The Republican vice presidential nominee, Alaska governor Sarah Palin, created an immediate stir with news that her unmarried teenage daughter is pregnant. Yet even the party's most conservative members are rallying behind her.
Sarah Palin is sure of a rapturous welcome from the Republican convention, but the under-fire vice presidential pick must win over a much tougher crowd -- an America that hardly knows her.
After days in the eye of a political storm, the Alaska governor is expected to step into the primetime spotlight on Wednesday less than a week after John McCain catapaulted her from national obscurity by naming her his running mate.
In a blizzard of disclosures, US voters have among other things since learned Palin's unmarried teenaged daughter is pregnant, and that she has hired a lawyer to defend herself in an abuse of power probe.
She has also been linked to an obscure Alaskan Independence Party, and Democrats have rapped her for lacking the experience to serve a "heartbeat" from the presidency.
Yet the controversy has only served to draw the Republican Party around the 44-year-old mother of five, who sent the party's powerful social and evangelical conservative base into peals of delight with her selection.
"What a breath of fresh air Governor Sarah Palin is," said former senator and Republican presidential candidate Fred Thompson on Tuesday.
The folksy former "Law & Order" star noted that Palin was from a "small town with small town values -- apparently that's not good enough for some of the folks out there now attacking her and her family."
"Some Washington big shots are in a frenzy over the selection of a woman who has governed rather than just talking a good game on the Sunday talk shows and hit the Washington cocktail circuit."
Palin electrified evangelicals who helped George W. Bush and Ronald Reagan to two White House terms, and who have long had a testy relationship with McCain.
Many evangelical conservatives leaders have praised her for living out her staunch anti-abortion values, after continuing her pregnancy after learning her now five-month-old son Trig had Down syndrome.
That impression was further cemented when conservatives learned that Palin's daughter, Bristol, would not have an abortion but would keep her baby and marry its father.
Wendy Wright, president of Concerned Women for American legislative action committee said in a statement the family drama had offered Palin a chance to make a "politically convenient choice or the right one."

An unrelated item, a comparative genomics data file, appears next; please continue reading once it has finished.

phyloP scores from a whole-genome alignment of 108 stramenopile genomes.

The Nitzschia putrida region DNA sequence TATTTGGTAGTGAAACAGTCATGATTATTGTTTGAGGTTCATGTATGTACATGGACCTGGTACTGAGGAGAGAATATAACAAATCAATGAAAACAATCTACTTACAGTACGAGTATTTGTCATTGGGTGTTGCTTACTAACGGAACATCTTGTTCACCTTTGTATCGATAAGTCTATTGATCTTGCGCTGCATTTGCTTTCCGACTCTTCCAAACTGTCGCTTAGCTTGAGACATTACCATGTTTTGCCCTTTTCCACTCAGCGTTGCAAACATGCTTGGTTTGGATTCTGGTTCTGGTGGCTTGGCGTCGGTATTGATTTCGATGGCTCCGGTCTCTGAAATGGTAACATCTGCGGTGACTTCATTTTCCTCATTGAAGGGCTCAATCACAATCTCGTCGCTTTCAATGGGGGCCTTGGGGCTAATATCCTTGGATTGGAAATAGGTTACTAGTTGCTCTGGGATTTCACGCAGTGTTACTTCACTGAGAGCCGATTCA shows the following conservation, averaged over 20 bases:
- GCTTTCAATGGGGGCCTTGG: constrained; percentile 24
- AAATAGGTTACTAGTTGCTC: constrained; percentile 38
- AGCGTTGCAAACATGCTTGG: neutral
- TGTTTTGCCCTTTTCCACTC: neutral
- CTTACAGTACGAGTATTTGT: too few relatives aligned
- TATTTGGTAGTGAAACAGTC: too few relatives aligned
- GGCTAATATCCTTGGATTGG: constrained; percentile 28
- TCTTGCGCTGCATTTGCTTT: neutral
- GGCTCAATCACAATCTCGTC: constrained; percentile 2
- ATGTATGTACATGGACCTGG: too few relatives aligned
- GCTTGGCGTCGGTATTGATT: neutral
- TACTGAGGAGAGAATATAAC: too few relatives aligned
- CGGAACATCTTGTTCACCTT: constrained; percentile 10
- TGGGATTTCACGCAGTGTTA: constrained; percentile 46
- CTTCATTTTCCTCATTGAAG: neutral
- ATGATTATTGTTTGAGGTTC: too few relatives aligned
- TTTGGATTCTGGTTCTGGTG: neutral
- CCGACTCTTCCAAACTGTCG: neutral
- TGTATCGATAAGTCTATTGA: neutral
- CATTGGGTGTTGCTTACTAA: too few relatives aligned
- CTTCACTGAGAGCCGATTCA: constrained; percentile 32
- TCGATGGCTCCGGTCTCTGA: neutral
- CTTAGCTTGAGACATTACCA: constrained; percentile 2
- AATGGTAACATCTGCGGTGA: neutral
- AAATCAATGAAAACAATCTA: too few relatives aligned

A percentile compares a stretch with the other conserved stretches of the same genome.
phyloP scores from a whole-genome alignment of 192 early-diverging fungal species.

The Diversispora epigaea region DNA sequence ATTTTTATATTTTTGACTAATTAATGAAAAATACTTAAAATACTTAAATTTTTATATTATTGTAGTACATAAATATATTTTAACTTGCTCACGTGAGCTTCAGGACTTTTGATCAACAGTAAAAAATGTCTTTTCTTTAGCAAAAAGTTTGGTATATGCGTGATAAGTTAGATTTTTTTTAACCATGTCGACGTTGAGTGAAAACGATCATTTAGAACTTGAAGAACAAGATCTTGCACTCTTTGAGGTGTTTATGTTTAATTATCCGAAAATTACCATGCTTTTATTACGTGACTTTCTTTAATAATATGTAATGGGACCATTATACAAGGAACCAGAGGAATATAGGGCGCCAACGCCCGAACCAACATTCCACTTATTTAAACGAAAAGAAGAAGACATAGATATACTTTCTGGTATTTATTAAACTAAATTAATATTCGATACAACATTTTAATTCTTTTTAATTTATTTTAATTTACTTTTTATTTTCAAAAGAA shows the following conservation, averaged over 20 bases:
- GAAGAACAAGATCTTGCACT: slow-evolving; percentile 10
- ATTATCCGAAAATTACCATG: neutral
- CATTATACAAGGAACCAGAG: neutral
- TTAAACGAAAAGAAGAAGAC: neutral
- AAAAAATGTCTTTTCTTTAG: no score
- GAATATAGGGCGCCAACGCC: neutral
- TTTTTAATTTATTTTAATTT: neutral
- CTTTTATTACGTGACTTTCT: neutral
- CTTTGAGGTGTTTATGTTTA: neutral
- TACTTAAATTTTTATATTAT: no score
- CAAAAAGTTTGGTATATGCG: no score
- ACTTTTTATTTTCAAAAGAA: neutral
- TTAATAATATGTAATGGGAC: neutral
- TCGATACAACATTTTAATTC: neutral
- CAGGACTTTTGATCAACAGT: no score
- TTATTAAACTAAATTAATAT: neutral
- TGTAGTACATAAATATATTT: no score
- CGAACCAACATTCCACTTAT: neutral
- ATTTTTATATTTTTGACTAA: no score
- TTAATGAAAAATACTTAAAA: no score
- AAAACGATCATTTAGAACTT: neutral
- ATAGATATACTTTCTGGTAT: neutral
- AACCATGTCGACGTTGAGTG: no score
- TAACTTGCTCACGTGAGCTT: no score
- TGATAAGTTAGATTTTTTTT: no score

Republican leaders have yet to definitively confirm that Palin will speak to the convention on Wednesday, as the program is still in flux after the first day program fell prey to Hurricane Gustav.
McCain, under scrutiny from Democrats who say the volley of revelations about Palin cast doubts about his judgement, and the process by which she was chosen, on Tuesday mounted a firm defense of Palin.
"I want to repeat again how excited I am to have Sarah Palin, the great governor of Alaska as my running mate," McCain said during a campaign stop in Ohio.
"America's excited and they're going to be even more excited once they see her tomorrow night. I'm very, very proud of the impression she's made on all of America and I am looking forward to serving with her."
McCain's top female supporter, trailblazing business executive Carly Fiorina warned that attacks against Palin were taking on a "sexist" tone.
"I am appalled by the Obama campaign's attempts to belittle Governor Sarah Palin’s experience," Fiorina said in a statement.
"The facts are that Sarah Palin has made more executive decisions as a mayor and governor than Barack Obama has made in his life," she said refering to the Democratic presidential nominee.
"Because of Hillary Clinton's historic run for the presidency and the treatment she received, American women are more highly tuned than ever to recognize and decry sexism in all its forms.
"They will not tolerate sexist treatment of Governor Palin."
Fiorina's mention of Clinton was no mistake, as the Obama campaign struggled to find the right language to attack the former first lady during the Democratic primary campaign.
Date created : 2008-09-03